AE: Short answer - not much. Unless technology is deployed to support the agreed work of marketing and can provide the basis of measuring what has been agreed [at board level]. In most part (over generalisation coming here!) tech is purchased in order to ‘do stuff’.
JB: Programmatic ad networks promise razor-sharp targeting and massive reach at a far lower cost than ‘traditional’ advertising channels. What’s your experience and why are we so beguiled by digital? And how should marketers allocate budgets across channels to drive sales?
AE: Mm digital advertising. This is a tricky one but consider this.
Historically, how much has advertising in any form really contributed to the B2B sale? Add to this the fact that most B2B companies are operating in finite markets, there aren’t hundreds of thousands of prospective buyers for most companies products. Advertising as a direct response channel is best in B2C where you have scale and reach.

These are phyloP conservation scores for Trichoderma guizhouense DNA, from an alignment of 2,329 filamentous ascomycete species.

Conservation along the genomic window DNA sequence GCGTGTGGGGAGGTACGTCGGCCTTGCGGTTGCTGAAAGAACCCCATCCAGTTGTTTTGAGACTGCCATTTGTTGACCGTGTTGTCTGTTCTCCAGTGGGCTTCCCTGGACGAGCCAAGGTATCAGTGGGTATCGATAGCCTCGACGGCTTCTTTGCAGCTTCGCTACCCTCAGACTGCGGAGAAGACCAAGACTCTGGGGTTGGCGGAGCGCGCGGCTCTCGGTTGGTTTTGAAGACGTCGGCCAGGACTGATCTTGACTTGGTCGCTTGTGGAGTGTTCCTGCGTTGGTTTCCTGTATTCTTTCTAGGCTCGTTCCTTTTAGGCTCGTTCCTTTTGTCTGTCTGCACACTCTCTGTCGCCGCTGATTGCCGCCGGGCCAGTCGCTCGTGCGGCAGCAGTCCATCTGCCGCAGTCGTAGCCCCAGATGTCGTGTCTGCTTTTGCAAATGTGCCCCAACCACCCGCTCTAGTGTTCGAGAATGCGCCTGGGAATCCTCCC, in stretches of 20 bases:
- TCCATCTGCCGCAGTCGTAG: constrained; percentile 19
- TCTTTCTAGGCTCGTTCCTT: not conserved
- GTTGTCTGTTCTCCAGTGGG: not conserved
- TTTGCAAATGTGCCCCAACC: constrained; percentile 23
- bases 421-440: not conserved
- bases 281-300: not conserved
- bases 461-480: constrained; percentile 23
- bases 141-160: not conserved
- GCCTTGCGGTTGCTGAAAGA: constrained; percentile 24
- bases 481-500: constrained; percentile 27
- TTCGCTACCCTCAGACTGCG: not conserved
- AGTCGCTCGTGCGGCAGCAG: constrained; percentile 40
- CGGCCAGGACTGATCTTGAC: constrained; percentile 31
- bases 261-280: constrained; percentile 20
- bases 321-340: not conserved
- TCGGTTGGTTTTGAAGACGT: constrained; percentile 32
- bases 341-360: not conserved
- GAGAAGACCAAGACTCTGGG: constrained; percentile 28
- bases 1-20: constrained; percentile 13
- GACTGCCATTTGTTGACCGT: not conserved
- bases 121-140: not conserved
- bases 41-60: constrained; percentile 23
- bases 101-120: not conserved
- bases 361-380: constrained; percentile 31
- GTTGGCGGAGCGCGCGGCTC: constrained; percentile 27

In B2B is it not more about ‘brand awareness’ rather than direct response? Of course digital can be razor targeted but to whom? If you subscribe to the B2B idea that most buying processes involve at least 5 people then is one the target? Are they all the target? Is it the same ad? Different ads? There is of course retargeting based on prior behaviour but isn’t this becoming the online advertising equivalent of the interminable telemarketer? Interrupting people?
I’m not sure many brands, if they thought about it, would really want to be associated with this intrusive channel.
JB: Do people really love brands and hang on to their every post, tweet or snap? Or are social media audiences really only looking for offers?